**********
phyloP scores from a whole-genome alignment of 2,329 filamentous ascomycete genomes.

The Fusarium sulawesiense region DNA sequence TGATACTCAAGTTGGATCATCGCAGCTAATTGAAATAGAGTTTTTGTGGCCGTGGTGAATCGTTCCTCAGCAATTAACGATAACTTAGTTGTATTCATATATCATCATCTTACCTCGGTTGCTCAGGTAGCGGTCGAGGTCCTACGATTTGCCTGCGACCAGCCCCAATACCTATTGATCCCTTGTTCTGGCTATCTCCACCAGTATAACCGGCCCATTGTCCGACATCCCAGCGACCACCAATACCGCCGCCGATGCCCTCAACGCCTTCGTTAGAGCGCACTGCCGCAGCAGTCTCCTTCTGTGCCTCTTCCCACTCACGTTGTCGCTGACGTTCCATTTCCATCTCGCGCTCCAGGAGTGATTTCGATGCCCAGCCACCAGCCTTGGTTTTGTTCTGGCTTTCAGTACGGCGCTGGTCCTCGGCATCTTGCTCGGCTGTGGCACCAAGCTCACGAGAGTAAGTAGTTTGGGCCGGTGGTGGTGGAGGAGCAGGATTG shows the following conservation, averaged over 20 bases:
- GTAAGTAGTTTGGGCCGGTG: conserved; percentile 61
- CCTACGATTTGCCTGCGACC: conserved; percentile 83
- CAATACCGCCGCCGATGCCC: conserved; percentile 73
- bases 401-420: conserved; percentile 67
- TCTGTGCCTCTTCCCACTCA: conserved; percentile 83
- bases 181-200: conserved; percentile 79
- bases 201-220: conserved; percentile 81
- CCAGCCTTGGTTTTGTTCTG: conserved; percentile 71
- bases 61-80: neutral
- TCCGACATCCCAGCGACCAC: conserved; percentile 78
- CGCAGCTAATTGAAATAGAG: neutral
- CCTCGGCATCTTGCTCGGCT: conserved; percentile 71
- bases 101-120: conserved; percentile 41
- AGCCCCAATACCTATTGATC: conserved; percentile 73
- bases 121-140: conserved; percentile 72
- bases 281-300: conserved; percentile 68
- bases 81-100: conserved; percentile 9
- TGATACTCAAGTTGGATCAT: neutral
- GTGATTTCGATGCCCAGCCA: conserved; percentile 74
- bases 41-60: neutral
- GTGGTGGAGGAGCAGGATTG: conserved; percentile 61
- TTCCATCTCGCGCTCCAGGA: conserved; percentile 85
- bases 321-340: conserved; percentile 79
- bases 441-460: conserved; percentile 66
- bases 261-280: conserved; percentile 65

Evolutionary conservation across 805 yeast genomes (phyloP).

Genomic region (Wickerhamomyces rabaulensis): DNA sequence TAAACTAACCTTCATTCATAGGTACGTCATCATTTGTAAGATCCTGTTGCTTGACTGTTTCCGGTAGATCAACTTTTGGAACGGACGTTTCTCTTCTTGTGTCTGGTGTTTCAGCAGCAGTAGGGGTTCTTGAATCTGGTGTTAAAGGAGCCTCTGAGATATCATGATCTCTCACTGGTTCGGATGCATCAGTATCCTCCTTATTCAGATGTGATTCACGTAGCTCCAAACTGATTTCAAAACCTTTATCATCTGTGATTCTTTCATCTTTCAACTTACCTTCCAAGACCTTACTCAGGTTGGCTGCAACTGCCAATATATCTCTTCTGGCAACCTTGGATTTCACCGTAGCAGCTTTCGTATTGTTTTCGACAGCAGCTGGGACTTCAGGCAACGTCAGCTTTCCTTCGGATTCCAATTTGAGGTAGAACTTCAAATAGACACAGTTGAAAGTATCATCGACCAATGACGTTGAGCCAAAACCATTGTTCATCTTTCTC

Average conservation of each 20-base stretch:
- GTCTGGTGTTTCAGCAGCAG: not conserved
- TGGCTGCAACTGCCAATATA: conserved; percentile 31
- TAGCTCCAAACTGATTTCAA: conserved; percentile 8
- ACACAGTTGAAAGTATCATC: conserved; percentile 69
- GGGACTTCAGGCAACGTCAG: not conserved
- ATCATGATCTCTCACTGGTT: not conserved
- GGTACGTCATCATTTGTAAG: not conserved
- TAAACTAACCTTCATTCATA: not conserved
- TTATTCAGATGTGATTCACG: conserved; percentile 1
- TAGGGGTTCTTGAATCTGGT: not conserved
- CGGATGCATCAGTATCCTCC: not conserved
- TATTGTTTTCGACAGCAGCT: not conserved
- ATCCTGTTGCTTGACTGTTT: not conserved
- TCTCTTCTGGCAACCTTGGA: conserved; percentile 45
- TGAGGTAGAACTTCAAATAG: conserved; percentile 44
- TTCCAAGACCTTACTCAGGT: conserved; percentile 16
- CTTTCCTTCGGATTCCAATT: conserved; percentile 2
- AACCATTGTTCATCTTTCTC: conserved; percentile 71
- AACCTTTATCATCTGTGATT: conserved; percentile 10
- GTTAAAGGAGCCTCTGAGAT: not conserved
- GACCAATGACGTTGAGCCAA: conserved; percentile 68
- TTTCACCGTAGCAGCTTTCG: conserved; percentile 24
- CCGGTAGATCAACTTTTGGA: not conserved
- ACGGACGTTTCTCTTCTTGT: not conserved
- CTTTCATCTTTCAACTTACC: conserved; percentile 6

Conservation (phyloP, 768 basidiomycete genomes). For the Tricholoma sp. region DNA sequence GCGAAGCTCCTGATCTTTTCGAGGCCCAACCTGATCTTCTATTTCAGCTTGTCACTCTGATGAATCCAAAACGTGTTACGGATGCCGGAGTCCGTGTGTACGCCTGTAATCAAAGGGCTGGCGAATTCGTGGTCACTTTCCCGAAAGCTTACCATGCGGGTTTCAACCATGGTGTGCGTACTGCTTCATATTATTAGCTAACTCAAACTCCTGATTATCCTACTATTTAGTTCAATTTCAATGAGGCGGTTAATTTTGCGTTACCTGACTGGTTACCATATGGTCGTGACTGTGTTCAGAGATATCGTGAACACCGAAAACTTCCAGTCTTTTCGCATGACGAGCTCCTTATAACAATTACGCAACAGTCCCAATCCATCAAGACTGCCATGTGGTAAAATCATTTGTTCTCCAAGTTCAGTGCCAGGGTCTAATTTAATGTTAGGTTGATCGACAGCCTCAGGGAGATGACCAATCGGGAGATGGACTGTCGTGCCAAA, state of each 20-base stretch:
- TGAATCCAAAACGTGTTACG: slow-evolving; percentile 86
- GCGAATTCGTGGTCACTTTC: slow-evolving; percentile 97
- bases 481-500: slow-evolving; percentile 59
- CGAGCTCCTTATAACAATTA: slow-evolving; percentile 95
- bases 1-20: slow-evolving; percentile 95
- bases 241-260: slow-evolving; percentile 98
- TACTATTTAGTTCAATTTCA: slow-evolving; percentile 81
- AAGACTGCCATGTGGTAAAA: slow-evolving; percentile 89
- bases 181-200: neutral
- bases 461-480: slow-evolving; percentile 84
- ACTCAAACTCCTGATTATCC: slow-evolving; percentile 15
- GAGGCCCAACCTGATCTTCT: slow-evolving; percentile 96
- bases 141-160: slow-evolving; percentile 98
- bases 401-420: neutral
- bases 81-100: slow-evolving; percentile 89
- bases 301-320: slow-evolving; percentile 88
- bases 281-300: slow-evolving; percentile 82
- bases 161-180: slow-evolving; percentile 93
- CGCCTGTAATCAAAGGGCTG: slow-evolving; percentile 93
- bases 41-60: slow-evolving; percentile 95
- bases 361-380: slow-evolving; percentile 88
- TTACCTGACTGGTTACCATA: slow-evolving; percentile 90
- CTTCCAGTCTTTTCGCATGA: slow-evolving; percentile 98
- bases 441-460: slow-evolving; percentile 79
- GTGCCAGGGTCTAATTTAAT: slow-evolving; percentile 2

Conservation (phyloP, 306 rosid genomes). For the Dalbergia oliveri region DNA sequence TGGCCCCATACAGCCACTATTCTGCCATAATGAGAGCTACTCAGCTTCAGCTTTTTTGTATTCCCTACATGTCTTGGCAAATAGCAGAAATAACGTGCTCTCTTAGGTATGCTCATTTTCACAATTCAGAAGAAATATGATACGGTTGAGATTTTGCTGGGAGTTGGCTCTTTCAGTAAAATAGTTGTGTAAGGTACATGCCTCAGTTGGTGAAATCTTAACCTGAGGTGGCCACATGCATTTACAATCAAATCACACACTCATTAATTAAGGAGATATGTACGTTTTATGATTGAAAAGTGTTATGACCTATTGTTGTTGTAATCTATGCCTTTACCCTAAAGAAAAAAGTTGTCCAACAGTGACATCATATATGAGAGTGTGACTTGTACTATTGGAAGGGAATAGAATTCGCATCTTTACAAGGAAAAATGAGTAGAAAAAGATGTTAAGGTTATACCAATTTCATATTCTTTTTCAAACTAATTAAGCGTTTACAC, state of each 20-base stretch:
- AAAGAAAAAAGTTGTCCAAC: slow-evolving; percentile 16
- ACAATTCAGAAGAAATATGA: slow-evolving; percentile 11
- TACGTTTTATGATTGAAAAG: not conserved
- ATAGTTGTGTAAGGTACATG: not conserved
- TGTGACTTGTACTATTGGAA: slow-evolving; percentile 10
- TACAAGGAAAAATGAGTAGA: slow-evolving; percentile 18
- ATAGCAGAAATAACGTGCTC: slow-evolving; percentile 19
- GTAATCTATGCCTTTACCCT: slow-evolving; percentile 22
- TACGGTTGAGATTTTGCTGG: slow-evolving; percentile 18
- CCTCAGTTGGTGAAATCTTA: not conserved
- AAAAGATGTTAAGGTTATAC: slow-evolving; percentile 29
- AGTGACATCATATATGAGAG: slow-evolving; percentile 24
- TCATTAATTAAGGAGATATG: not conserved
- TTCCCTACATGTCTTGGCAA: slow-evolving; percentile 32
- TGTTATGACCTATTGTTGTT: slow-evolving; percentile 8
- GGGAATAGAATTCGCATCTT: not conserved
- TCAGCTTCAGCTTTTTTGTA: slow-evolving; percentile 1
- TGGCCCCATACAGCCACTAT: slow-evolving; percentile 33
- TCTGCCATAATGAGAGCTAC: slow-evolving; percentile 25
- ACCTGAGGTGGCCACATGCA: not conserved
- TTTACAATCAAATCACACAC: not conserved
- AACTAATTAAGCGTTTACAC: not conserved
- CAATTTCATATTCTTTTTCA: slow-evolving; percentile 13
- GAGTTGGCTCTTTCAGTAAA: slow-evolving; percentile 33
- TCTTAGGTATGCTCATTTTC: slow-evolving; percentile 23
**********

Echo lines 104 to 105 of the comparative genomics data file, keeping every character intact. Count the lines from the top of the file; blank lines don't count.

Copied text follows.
- AACTAATTAAGCGTTTACAC: not conserved
- CAATTTCATATTCTTTTTCA: slow-evolving; percentile 13